For instance, if businesses only focus on survival and there is no demand for loans from banks, then banks are not going to remain silent just holding the public’s money and paying them interest. In a worst-case scenario, banks will either not accept deposits or interest rates will come down and at one point it might be negative.
In such a situation, there will be limited tradable things like shares and land. Right now, the government should have promoted investment in creative businesses. However, the problem with the government, especially among those in leadership positions, is that they are not serious about promoting opportunities during the crisis. The government should have facilitated IT services and home delivery services, among other creative businesses.
If required, the government should also provide some subsidy to such businesses so that they can boom and ensure momentum in the economy. Also, the government should work on areas like road maintenance and development work and prepare unique identification numbers of houses too. Unless we develop identification numbers of houses, e-commerce businesses will not flourish.
You mentioned earlier that the time today is for survival, be it businesses or the economy at large. How satisfied are you with the efforts made by the government for the survival of businesses and the economy?
I do not think that the government has put in enough effort for the survival of business and the economy during this pandemic. In fact, the government is totally clueless. The private sector welcomed a few regulations brought by the government initially to address their concerns. Though the government tried facilitating businesses and the economy through immediate relief measures for the initial three months, it failed to analyze the long-term impact of the pandemic and introduce necessary recovery plans.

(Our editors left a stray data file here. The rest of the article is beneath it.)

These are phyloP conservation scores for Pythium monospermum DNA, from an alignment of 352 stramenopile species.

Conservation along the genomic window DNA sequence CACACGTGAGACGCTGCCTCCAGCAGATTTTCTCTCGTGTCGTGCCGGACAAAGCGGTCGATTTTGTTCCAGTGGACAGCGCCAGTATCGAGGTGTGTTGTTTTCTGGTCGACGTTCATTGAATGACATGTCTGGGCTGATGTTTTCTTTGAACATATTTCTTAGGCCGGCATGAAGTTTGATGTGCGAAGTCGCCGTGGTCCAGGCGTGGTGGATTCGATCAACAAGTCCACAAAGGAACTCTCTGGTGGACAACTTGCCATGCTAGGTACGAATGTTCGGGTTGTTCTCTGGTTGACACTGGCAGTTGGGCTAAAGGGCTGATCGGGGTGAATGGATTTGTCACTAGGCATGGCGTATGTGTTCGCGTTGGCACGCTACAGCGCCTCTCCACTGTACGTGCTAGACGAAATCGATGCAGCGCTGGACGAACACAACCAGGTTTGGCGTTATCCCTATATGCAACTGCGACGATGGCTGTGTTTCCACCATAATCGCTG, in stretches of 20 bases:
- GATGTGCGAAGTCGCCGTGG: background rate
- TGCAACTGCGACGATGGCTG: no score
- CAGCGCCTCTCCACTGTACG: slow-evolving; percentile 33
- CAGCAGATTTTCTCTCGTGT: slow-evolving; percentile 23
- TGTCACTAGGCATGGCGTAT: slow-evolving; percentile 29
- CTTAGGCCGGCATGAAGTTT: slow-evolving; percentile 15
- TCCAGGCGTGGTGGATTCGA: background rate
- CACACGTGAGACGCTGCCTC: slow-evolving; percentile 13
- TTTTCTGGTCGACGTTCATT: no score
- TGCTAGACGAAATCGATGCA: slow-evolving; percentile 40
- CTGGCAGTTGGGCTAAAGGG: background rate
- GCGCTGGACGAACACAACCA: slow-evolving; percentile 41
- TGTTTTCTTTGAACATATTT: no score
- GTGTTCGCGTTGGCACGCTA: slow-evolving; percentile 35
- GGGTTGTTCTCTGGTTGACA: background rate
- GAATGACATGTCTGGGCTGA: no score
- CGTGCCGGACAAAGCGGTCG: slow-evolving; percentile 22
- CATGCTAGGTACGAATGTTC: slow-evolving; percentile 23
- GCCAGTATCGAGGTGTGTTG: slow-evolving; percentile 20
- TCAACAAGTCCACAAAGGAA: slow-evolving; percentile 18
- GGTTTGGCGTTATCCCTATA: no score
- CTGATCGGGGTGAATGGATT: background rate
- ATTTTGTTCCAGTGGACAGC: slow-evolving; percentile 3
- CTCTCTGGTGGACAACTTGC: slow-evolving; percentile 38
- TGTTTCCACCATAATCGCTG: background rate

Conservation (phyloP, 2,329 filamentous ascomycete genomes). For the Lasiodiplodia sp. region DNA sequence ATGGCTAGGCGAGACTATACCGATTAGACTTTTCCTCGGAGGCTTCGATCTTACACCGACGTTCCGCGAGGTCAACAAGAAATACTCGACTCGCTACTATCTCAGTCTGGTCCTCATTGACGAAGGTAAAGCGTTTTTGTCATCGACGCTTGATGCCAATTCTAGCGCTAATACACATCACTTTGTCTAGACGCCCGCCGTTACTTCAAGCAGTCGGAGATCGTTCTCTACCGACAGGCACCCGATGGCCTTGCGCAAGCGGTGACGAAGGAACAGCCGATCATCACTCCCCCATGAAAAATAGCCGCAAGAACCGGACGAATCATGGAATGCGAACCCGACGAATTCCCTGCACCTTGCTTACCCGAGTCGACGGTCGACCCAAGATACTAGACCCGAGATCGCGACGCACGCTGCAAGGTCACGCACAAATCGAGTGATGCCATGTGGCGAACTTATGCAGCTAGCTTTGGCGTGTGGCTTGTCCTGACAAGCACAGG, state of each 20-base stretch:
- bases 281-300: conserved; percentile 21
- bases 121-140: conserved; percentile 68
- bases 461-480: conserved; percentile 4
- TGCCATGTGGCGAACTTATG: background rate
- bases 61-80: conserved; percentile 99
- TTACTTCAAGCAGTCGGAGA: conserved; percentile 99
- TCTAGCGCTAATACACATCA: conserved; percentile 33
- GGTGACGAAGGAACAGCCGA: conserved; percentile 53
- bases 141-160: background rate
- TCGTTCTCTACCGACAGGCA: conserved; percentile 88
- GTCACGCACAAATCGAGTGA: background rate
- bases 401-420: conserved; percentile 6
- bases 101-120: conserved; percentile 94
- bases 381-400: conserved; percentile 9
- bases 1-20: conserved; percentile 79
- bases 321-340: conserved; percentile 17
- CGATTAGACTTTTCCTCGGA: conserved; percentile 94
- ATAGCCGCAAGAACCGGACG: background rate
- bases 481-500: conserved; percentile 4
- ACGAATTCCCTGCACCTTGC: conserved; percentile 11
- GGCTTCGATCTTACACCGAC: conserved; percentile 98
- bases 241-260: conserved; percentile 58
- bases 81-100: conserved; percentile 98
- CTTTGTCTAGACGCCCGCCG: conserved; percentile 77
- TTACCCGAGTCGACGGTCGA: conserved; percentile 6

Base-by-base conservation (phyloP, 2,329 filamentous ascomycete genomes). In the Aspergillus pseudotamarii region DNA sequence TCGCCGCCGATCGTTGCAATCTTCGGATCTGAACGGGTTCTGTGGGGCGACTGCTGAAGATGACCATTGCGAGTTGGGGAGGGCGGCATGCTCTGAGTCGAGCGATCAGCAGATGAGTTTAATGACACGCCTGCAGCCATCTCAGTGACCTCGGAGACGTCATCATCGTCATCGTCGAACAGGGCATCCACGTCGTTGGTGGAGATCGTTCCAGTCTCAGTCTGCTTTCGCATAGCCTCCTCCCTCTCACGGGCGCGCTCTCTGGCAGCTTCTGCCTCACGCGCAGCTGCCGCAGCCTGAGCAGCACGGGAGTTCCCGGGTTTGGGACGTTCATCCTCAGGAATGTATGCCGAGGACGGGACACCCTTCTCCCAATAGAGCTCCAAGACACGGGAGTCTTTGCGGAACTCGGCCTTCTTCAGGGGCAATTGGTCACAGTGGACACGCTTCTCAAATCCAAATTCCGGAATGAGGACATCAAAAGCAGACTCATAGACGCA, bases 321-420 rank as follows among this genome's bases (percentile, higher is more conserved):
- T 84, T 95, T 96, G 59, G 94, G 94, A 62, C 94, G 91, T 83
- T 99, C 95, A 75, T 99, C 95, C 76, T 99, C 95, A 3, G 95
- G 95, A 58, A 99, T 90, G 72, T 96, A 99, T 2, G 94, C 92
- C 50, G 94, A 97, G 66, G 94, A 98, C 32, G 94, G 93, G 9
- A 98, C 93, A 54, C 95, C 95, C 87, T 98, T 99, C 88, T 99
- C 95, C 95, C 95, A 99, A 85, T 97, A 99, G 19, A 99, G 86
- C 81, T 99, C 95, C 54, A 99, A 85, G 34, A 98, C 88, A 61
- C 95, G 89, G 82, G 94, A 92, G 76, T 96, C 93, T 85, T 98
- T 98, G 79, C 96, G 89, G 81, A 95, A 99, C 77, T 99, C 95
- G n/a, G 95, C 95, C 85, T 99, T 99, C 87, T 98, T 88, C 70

For instance, cement factories were operating below capacity before the pandemic. What they want from the government is for good roads to be developed and projects to be implemented so that the consumption of cement rises. Instead of bringing in farsighted policies and fostering investment and business growth, some government policies instead are detrimental to investment and businesses. In the name of regulating businesses that are growing, a few government policies are unnecessarily pressurizing businesses and discouraging investment.
One measure that the government should adopt is to redefine its relationship with banks and develop experts in the sector. For example, banks today invest billions of rupees in hydropower while few banks have good experts who understand the nitty-gritty of the sector. Banks therefore cannot properly evaluate funds going to the sector and the risks involved.
What should be the government’s approach at present in responding to the COVID-19?
The government should work on both short-term and long-term recovery measures to address COVID-19 and its impact. On the long-term front; it is high time for the government to inject investment in infrastructure. Prime Minister KP Sharma Oli wasted the initial years of his tenure talking about infeasible railways and waterways. What we need today is expansion of road networks and widening of existing roads. Expansion of roads and other infrastructure will connect markets, boost economic activities and ensure growth of the economy. But the government does not have any such long-term vision and master plan.